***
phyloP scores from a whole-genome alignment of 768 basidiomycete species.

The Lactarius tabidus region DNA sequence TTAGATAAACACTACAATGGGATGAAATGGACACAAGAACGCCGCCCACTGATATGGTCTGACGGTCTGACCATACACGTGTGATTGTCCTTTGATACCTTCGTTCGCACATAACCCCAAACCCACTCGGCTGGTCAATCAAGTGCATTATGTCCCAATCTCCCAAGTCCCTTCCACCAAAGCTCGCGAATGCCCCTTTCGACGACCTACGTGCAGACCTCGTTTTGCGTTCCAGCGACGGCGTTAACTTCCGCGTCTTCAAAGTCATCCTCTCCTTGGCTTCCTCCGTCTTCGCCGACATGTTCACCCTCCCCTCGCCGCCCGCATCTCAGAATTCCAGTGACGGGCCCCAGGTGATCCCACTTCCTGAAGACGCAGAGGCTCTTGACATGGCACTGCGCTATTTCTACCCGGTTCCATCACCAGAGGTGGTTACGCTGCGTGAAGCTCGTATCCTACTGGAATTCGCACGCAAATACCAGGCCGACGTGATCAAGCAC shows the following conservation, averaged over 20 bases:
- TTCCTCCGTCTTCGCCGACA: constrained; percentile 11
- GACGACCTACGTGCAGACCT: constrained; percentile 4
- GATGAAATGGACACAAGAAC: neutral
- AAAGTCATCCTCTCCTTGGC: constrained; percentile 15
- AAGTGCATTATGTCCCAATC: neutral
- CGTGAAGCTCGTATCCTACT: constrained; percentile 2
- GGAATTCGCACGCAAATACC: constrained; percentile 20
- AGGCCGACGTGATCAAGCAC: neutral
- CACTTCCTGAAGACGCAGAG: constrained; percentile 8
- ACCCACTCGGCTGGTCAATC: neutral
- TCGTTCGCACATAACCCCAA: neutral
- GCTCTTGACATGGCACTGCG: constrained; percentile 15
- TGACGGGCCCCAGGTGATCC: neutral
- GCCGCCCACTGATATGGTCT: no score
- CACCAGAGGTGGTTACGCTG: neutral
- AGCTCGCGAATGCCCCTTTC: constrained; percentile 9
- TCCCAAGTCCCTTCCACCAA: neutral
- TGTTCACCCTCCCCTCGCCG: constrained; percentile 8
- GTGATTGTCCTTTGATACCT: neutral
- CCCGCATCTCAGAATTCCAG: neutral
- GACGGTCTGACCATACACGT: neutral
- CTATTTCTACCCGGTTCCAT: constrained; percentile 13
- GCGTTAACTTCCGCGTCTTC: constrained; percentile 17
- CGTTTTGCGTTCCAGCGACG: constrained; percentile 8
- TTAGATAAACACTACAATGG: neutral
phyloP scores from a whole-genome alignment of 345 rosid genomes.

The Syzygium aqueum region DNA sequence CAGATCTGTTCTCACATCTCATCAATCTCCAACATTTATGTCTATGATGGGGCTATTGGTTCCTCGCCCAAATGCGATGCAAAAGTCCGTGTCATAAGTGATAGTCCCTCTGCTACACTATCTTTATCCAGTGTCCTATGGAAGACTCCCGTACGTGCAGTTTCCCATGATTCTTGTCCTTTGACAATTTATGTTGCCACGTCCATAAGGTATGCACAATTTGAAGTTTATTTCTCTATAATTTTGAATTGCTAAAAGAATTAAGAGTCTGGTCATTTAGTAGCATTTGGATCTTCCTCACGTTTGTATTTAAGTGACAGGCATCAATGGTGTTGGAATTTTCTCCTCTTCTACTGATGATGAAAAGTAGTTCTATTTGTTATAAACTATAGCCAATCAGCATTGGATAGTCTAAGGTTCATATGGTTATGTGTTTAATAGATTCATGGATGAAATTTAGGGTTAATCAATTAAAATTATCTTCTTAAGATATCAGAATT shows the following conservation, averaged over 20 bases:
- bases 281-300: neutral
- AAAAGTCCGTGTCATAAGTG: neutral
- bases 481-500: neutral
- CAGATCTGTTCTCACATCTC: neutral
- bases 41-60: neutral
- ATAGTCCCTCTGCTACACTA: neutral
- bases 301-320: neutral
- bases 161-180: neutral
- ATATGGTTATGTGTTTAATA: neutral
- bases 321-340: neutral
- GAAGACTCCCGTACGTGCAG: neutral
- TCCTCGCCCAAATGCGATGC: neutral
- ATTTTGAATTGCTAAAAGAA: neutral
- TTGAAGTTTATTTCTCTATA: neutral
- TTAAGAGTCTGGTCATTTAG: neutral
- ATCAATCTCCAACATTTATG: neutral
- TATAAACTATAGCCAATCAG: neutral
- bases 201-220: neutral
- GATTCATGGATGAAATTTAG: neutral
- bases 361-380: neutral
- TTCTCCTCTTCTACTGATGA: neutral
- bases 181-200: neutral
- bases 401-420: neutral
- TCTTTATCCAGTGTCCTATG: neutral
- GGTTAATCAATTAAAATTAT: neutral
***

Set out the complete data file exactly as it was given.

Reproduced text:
phyloP scores from a whole-genome alignment of 768 basidiomycete species.

The Lactarius tabidus region DNA sequence TTAGATAAACACTACAATGGGATGAAATGGACACAAGAACGCCGCCCACTGATATGGTCTGACGGTCTGACCATACACGTGTGATTGTCCTTTGATACCTTCGTTCGCACATAACCCCAAACCCACTCGGCTGGTCAATCAAGTGCATTATGTCCCAATCTCCCAAGTCCCTTCCACCAAAGCTCGCGAATGCCCCTTTCGACGACCTACGTGCAGACCTCGTTTTGCGTTCCAGCGACGGCGTTAACTTCCGCGTCTTCAAAGTCATCCTCTCCTTGGCTTCCTCCGTCTTCGCCGACATGTTCACCCTCCCCTCGCCGCCCGCATCTCAGAATTCCAGTGACGGGCCCCAGGTGATCCCACTTCCTGAAGACGCAGAGGCTCTTGACATGGCACTGCGCTATTTCTACCCGGTTCCATCACCAGAGGTGGTTACGCTGCGTGAAGCTCGTATCCTACTGGAATTCGCACGCAAATACCAGGCCGACGTGATCAAGCAC shows the following conservation, averaged over 20 bases:
- TTCCTCCGTCTTCGCCGACA: constrained; percentile 11
- GACGACCTACGTGCAGACCT: constrained; percentile 4
- GATGAAATGGACACAAGAAC: neutral
- AAAGTCATCCTCTCCTTGGC: constrained; percentile 15
- AAGTGCATTATGTCCCAATC: neutral
- CGTGAAGCTCGTATCCTACT: constrained; percentile 2
- GGAATTCGCACGCAAATACC: constrained; percentile 20
- AGGCCGACGTGATCAAGCAC: neutral
- CACTTCCTGAAGACGCAGAG: constrained; percentile 8
- ACCCACTCGGCTGGTCAATC: neutral
- TCGTTCGCACATAACCCCAA: neutral
- GCTCTTGACATGGCACTGCG: constrained; percentile 15
- TGACGGGCCCCAGGTGATCC: neutral
- GCCGCCCACTGATATGGTCT: no score
- CACCAGAGGTGGTTACGCTG: neutral
- AGCTCGCGAATGCCCCTTTC: constrained; percentile 9
- TCCCAAGTCCCTTCCACCAA: neutral
- TGTTCACCCTCCCCTCGCCG: constrained; percentile 8
- GTGATTGTCCTTTGATACCT: neutral
- CCCGCATCTCAGAATTCCAG: neutral
- GACGGTCTGACCATACACGT: neutral
- CTATTTCTACCCGGTTCCAT: constrained; percentile 13
- GCGTTAACTTCCGCGTCTTC: constrained; percentile 17
- CGTTTTGCGTTCCAGCGACG: constrained; percentile 8
- TTAGATAAACACTACAATGG: neutral
phyloP scores from a whole-genome alignment of 345 rosid genomes.

The Syzygium aqueum region DNA sequence CAGATCTGTTCTCACATCTCATCAATCTCCAACATTTATGTCTATGATGGGGCTATTGGTTCCTCGCCCAAATGCGATGCAAAAGTCCGTGTCATAAGTGATAGTCCCTCTGCTACACTATCTTTATCCAGTGTCCTATGGAAGACTCCCGTACGTGCAGTTTCCCATGATTCTTGTCCTTTGACAATTTATGTTGCCACGTCCATAAGGTATGCACAATTTGAAGTTTATTTCTCTATAATTTTGAATTGCTAAAAGAATTAAGAGTCTGGTCATTTAGTAGCATTTGGATCTTCCTCACGTTTGTATTTAAGTGACAGGCATCAATGGTGTTGGAATTTTCTCCTCTTCTACTGATGATGAAAAGTAGTTCTATTTGTTATAAACTATAGCCAATCAGCATTGGATAGTCTAAGGTTCATATGGTTATGTGTTTAATAGATTCATGGATGAAATTTAGGGTTAATCAATTAAAATTATCTTCTTAAGATATCAGAATT shows the following conservation, averaged over 20 bases:
- bases 281-300: neutral
- AAAAGTCCGTGTCATAAGTG: neutral
- bases 481-500: neutral
- CAGATCTGTTCTCACATCTC: neutral
- bases 41-60: neutral
- ATAGTCCCTCTGCTACACTA: neutral
- bases 301-320: neutral
- bases 161-180: neutral
- ATATGGTTATGTGTTTAATA: neutral
- bases 321-340: neutral
- GAAGACTCCCGTACGTGCAG: neutral
- TCCTCGCCCAAATGCGATGC: neutral
- ATTTTGAATTGCTAAAAGAA: neutral
- TTGAAGTTTATTTCTCTATA: neutral
- TTAAGAGTCTGGTCATTTAG: neutral
- ATCAATCTCCAACATTTATG: neutral
- TATAAACTATAGCCAATCAG: neutral
- bases 201-220: neutral
- GATTCATGGATGAAATTTAG: neutral
- bases 361-380: neutral
- TTCTCCTCTTCTACTGATGA: neutral
- bases 181-200: neutral
- bases 401-420: neutral
- TCTTTATCCAGTGTCCTATG: neutral
- GGTTAATCAATTAAAATTAT: neutral